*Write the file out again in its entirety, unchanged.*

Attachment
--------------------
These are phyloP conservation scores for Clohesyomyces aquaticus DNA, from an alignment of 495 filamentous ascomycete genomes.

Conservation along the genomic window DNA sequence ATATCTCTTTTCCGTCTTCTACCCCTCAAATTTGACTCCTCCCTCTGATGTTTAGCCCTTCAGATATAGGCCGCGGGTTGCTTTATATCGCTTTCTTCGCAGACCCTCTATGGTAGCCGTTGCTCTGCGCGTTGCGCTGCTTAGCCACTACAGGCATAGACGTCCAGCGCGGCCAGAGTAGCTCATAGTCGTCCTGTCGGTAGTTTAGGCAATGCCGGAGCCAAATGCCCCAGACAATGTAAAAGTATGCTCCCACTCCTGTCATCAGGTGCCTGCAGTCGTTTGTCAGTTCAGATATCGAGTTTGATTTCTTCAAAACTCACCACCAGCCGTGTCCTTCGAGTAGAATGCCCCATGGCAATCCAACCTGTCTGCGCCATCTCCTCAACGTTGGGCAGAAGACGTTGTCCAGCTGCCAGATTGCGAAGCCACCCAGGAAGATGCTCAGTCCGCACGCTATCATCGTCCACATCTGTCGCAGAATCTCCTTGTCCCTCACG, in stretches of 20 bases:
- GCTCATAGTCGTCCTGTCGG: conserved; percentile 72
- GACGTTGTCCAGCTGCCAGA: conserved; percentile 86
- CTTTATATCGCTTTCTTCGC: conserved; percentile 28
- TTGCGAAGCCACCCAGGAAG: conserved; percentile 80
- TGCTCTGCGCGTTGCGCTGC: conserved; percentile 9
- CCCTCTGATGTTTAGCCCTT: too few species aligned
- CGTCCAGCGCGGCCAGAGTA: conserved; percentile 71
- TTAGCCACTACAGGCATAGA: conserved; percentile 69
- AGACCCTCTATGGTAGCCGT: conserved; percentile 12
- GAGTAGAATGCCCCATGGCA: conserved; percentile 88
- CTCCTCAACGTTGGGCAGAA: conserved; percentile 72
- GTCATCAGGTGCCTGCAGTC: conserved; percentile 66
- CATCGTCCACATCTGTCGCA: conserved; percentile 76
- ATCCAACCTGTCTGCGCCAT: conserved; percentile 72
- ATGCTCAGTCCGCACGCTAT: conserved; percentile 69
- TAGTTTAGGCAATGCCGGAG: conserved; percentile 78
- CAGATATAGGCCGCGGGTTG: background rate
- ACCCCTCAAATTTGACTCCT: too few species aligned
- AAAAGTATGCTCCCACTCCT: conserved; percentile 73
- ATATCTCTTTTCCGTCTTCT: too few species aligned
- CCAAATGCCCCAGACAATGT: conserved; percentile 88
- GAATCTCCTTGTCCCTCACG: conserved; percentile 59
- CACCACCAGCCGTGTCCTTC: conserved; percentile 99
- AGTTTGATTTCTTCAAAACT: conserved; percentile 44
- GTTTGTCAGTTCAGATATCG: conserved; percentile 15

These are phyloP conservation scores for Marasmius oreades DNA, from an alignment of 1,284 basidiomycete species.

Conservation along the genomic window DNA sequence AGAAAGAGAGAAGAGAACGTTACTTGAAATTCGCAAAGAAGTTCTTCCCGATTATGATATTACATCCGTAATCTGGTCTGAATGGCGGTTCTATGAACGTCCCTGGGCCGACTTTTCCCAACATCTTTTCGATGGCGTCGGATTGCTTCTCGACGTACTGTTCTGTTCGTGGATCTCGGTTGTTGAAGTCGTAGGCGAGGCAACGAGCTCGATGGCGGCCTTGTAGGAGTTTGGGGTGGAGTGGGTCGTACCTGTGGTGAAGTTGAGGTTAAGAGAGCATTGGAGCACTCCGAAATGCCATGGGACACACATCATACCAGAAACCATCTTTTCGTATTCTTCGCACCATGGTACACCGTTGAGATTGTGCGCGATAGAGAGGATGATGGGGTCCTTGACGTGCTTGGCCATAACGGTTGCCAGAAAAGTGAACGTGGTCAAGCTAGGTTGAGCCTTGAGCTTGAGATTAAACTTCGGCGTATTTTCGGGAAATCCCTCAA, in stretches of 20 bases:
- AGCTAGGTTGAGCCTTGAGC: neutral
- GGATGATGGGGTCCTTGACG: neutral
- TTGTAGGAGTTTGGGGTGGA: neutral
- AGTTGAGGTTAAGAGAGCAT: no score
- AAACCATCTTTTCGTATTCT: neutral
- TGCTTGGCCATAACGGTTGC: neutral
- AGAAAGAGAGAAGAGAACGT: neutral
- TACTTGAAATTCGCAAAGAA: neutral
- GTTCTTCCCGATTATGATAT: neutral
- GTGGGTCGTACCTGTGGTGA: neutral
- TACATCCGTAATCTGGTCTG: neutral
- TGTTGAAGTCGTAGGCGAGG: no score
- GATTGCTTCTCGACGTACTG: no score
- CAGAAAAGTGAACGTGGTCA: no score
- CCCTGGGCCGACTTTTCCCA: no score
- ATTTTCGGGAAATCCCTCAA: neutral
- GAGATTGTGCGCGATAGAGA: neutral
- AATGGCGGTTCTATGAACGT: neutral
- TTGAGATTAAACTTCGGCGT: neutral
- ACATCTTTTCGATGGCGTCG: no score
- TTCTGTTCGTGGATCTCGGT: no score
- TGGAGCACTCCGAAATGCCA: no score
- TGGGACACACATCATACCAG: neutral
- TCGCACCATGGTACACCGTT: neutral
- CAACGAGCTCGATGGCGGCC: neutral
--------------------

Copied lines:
These are phyloP conservation scores for Clohesyomyces aquaticus DNA, from an alignment of 495 filamentous ascomycete genomes.

Conservation along the genomic window DNA sequence ATATCTCTTTTCCGTCTTCTACCCCTCAAATTTGACTCCTCCCTCTGATGTTTAGCCCTTCAGATATAGGCCGCGGGTTGCTTTATATCGCTTTCTTCGCAGACCCTCTATGGTAGCCGTTGCTCTGCGCGTTGCGCTGCTTAGCCACTACAGGCATAGACGTCCAGCGCGGCCAGAGTAGCTCATAGTCGTCCTGTCGGTAGTTTAGGCAATGCCGGAGCCAAATGCCCCAGACAATGTAAAAGTATGCTCCCACTCCTGTCATCAGGTGCCTGCAGTCGTTTGTCAGTTCAGATATCGAGTTTGATTTCTTCAAAACTCACCACCAGCCGTGTCCTTCGAGTAGAATGCCCCATGGCAATCCAACCTGTCTGCGCCATCTCCTCAACGTTGGGCAGAAGACGTTGTCCAGCTGCCAGATTGCGAAGCCACCCAGGAAGATGCTCAGTCCGCACGCTATCATCGTCCACATCTGTCGCAGAATCTCCTTGTCCCTCACG, in stretches of 20 bases:
- GCTCATAGTCGTCCTGTCGG: conserved; percentile 72
- GACGTTGTCCAGCTGCCAGA: conserved; percentile 86
- CTTTATATCGCTTTCTTCGC: conserved; percentile 28
- TTGCGAAGCCACCCAGGAAG: conserved; percentile 80
- TGCTCTGCGCGTTGCGCTGC: conserved; percentile 9
- CCCTCTGATGTTTAGCCCTT: too few species aligned
- CGTCCAGCGCGGCCAGAGTA: conserved; percentile 71
- TTAGCCACTACAGGCATAGA: conserved; percentile 69
- AGACCCTCTATGGTAGCCGT: conserved; percentile 12
- GAGTAGAATGCCCCATGGCA: conserved; percentile 88
- CTCCTCAACGTTGGGCAGAA: conserved; percentile 72
- GTCATCAGGTGCCTGCAGTC: conserved; percentile 66
- CATCGTCCACATCTGTCGCA: conserved; percentile 76
- ATCCAACCTGTCTGCGCCAT: conserved; percentile 72
- ATGCTCAGTCCGCACGCTAT: conserved; percentile 69
- TAGTTTAGGCAATGCCGGAG: conserved; percentile 78
- CAGATATAGGCCGCGGGTTG: background rate
- ACCCCTCAAATTTGACTCCT: too few species aligned
- AAAAGTATGCTCCCACTCCT: conserved; percentile 73
- ATATCTCTTTTCCGTCTTCT: too few species aligned
- CCAAATGCCCCAGACAATGT: conserved; percentile 88
- GAATCTCCTTGTCCCTCACG: conserved; percentile 59
- CACCACCAGCCGTGTCCTTC: conserved; percentile 99
- AGTTTGATTTCTTCAAAACT: conserved; percentile 44
- GTTTGTCAGTTCAGATATCG: conserved; percentile 15

These are phyloP conservation scores for Marasmius oreades DNA, from an alignment of 1,284 basidiomycete species.

Conservation along the genomic window DNA sequence AGAAAGAGAGAAGAGAACGTTACTTGAAATTCGCAAAGAAGTTCTTCCCGATTATGATATTACATCCGTAATCTGGTCTGAATGGCGGTTCTATGAACGTCCCTGGGCCGACTTTTCCCAACATCTTTTCGATGGCGTCGGATTGCTTCTCGACGTACTGTTCTGTTCGTGGATCTCGGTTGTTGAAGTCGTAGGCGAGGCAACGAGCTCGATGGCGGCCTTGTAGGAGTTTGGGGTGGAGTGGGTCGTACCTGTGGTGAAGTTGAGGTTAAGAGAGCATTGGAGCACTCCGAAATGCCATGGGACACACATCATACCAGAAACCATCTTTTCGTATTCTTCGCACCATGGTACACCGTTGAGATTGTGCGCGATAGAGAGGATGATGGGGTCCTTGACGTGCTTGGCCATAACGGTTGCCAGAAAAGTGAACGTGGTCAAGCTAGGTTGAGCCTTGAGCTTGAGATTAAACTTCGGCGTATTTTCGGGAAATCCCTCAA, in stretches of 20 bases:
- AGCTAGGTTGAGCCTTGAGC: neutral
- GGATGATGGGGTCCTTGACG: neutral
- TTGTAGGAGTTTGGGGTGGA: neutral
- AGTTGAGGTTAAGAGAGCAT: no score
- AAACCATCTTTTCGTATTCT: neutral
- TGCTTGGCCATAACGGTTGC: neutral
- AGAAAGAGAGAAGAGAACGT: neutral
- TACTTGAAATTCGCAAAGAA: neutral
- GTTCTTCCCGATTATGATAT: neutral
- GTGGGTCGTACCTGTGGTGA: neutral
- TACATCCGTAATCTGGTCTG: neutral
- TGTTGAAGTCGTAGGCGAGG: no score
- GATTGCTTCTCGACGTACTG: no score
- CAGAAAAGTGAACGTGGTCA: no score
- CCCTGGGCCGACTTTTCCCA: no score
- ATTTTCGGGAAATCCCTCAA: neutral
- GAGATTGTGCGCGATAGAGA: neutral
- AATGGCGGTTCTATGAACGT: neutral
- TTGAGATTAAACTTCGGCGT: neutral
- ACATCTTTTCGATGGCGTCG: no score
- TTCTGTTCGTGGATCTCGGT: no score
- TGGAGCACTCCGAAATGCCA: no score
- TGGGACACACATCATACCAG: neutral
- TCGCACCATGGTACACCGTT: neutral
- CAACGAGCTCGATGGCGGCC: neutral